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Wooden Shjips

Dos

Rating: 3.5

Label: Holy Mountain

Although I doubt this is the case, when I hear Wooden Shjips, I imagine them practicing in some run down old bunker in San Francisco with nothing on its stark walls except a hastily scrawled motto of sorts, straight from the mouth of Mark E. Smith: “We dig repetition in the music/ And we’re never going to lose it.” It’s the type of unity of concept I wish all bands could adhere to, a simple mission statement and a suitably vague and mysterious identity. And as far as mission statements go, you can’t do much better than Smith’s “three R’s:” repetition repetition repetition.

Those familiar with Wooden Shjips’ debut EP already know what to expect from the suitably named Dos: chugging rhythms, hazy guitars and vocals so buried you’re not sure if they’re in your head or your speakers. This group loves a groove so much that they don’t ever want to let it go. Call it post-krautrock resurrected in California rather than its native Germany, call it psychedelic rock, call it motorik jamming; it really doesn’t matter because it all just comes back to that groove. And that groove is a pretty damn good one when you get down to it. Bassist Dusty Jermier and drummer Omar Ahsanuddin are so tight as a rhythm section you have to wonder if they’re secretly conjoined twins. Though their parts don’t necessarily vary or alter in a perceptible way, they deftly handle the task of being hypnotic and interesting; it’s easy to get lost in what they’re doing and fail to even perceive that there are any other instruments. This is especially true on “For So Long,” which features characteristically excellent guitar work from Ripley Johnson that you sometimes have to consciously look for amidst the churning organ and rhythm.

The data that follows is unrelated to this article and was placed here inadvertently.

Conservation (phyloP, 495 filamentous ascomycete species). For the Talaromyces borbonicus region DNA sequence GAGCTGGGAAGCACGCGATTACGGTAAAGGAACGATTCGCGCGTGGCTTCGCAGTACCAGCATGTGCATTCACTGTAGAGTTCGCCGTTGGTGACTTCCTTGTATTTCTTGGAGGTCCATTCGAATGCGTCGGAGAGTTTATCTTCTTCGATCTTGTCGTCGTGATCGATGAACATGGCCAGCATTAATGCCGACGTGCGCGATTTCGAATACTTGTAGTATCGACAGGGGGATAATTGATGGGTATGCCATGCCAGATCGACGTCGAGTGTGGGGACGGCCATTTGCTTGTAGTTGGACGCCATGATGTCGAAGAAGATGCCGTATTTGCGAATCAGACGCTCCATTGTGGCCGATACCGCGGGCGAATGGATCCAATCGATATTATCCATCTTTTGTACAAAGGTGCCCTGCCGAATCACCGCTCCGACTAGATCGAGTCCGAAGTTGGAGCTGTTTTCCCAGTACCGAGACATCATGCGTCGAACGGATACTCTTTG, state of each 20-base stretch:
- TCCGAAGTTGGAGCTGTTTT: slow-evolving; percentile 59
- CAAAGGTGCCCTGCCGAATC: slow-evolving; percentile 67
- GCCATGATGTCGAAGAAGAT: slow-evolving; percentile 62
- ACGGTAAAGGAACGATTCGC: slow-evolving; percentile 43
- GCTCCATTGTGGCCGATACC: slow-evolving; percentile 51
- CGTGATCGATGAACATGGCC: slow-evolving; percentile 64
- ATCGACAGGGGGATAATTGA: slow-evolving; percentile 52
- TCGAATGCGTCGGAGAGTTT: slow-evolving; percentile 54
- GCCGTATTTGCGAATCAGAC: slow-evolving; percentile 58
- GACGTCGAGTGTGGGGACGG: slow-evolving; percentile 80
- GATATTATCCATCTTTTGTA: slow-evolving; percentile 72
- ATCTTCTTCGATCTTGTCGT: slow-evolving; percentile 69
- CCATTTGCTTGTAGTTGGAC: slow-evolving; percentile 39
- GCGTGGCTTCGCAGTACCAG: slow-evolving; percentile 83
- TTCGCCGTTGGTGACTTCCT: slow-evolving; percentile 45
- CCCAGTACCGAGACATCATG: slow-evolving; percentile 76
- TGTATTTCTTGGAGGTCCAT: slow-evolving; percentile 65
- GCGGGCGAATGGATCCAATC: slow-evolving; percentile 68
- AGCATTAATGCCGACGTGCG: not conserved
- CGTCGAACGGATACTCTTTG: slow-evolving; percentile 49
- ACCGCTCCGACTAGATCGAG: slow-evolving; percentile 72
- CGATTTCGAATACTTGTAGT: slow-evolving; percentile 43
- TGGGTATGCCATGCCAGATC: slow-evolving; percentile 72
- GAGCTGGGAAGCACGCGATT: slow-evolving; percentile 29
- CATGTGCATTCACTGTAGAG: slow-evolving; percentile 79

This is what ultimately makes Wooden Shjips so interesting, rather than just another boring jam band musically masturbating on record. For all of the basic simplicity of their songs, there’s a vast array of intricacy going on underneath the robotic grooves that can only be revealed by playing it numerous times. This especially comes in handy when you’re dealing with the band’s more epic songs, such as the nearly 11-minute long “Down by the Sea,” coincidentally also the only track on the EP in which it could possibly be argued that the vocals are something approaching intelligibility.

Wooden Shjips could still stand to experiment more with their template, though. The best tracks on Dos are largely those that add snippets of adventure to the repetition-heavy formula, like the chorus-drenched keyboards on “Aquarian Time” or the background arrangement of “For So Long.” More obvious numbers like “Motorbike” lag slightly behind, not really offering anything different or exciting. But those moments are few and far between in the band’s catalog. It’s even possible that this EP will wind up being barely similar to what the band might explore on their debut full-length, though one does get the sense that the group will always be serious about the “never going to lose it” portion of their mission statement.

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